SALT LAKE CITY — My Dear Debbie, created by Casey Tregeagle, is another virtual entry of the Salt Lake Fringe Festival. With the flavor of an, I Love Lucy, episode, the action starts in black and white as Debbie, played by Kari Ringer, and her best friend Hannah McGinley Lemasters hatch a plan to hide some spending from Debbie’s husband. Suddenly, vision switches to full color and a man talking on a cellphone. Color me intrigued.

Show closes August 8, 2021.

My dear reader, I did not expect at all the story that came next. I do kind of wish there had been a trigger warning. What I thought was going to be just a cheery show turned out to be a very telling story about domestic violence, family violence, and what people will do to protect those around them. The story of Debbie and the skill of Ringer in portraying the happiness in the beginning followed by the determination was astounding.

The writing by Tregeagle was excellent, if slightly traumatizing for someone who has been through similar experiences like me. When Debbie’s husband, played by Sean Powell, moves on from being a simple jerk to some more shocking behavior, I found a blanket to wrap around myself for comfort but knew I was watching good acting of a difficult but important story.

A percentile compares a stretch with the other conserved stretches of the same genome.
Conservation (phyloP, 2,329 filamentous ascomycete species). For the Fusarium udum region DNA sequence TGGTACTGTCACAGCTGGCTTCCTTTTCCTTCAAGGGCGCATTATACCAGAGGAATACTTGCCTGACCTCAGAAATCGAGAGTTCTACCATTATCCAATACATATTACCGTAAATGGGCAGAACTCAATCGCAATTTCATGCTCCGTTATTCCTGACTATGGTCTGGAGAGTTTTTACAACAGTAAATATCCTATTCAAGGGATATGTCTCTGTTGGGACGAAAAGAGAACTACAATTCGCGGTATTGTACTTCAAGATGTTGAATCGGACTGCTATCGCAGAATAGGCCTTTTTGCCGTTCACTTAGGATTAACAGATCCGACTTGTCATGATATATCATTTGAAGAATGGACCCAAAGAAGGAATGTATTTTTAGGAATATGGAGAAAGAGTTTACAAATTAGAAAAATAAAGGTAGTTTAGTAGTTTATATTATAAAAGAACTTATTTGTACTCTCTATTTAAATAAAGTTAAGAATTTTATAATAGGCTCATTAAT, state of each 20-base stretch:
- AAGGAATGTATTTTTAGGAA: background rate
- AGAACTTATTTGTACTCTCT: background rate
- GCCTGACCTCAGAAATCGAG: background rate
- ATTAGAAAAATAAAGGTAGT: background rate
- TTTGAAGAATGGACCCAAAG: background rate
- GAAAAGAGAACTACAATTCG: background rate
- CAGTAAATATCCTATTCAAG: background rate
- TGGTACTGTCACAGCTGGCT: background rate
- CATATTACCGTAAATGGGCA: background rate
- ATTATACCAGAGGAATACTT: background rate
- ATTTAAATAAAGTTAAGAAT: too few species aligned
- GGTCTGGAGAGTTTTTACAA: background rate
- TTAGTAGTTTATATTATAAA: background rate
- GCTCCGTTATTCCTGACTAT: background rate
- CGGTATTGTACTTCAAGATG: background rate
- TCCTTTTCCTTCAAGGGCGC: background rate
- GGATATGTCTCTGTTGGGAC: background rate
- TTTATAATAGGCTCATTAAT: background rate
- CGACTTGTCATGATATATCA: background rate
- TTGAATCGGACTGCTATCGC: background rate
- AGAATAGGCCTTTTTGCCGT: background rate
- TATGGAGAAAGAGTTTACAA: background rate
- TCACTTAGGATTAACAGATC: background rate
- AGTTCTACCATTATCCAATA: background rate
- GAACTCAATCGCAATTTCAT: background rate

Michael Knight’s actor who plays a searching young man trying to find answers did a great job of compelling the audience while not giving away too much of the final ending that would have spoiled some of the most intriguing connections. Michael’s desire for answers was believable, and the actor’s capability to portray that characterization was impressive.

Director of Photography, Jonathan Rodriguez, did an excellent job of capturing the different parts of this project and making them realistic in their opposite elements. The levity of the 50s sitcom coupled with the seriousness of the subject matter can almost seem off putting, but again, coming from experience, I can attest to how many people want to just turn a smiling blind eye to the pain and suffering of others, because it does not match their world view. I found the creation of Tregeagle to be spot on in its pain and humor.

Be sure to watch through to the end, because the production team, knowing that they gave us something difficult, gifted us with a lovely gag reel, which was a needed respite.

Featured Dancer Productions’s production of My Dear Debbie is available to watch on demand throughout the run of the Great Salt Lake Festival, until August 8, 2021. Tickets are $11. For more information, please visit their Fringe Festival webpage.

These reviews are made possible by a grant from the Salt Lake County Zoo, Arts, and Parks program.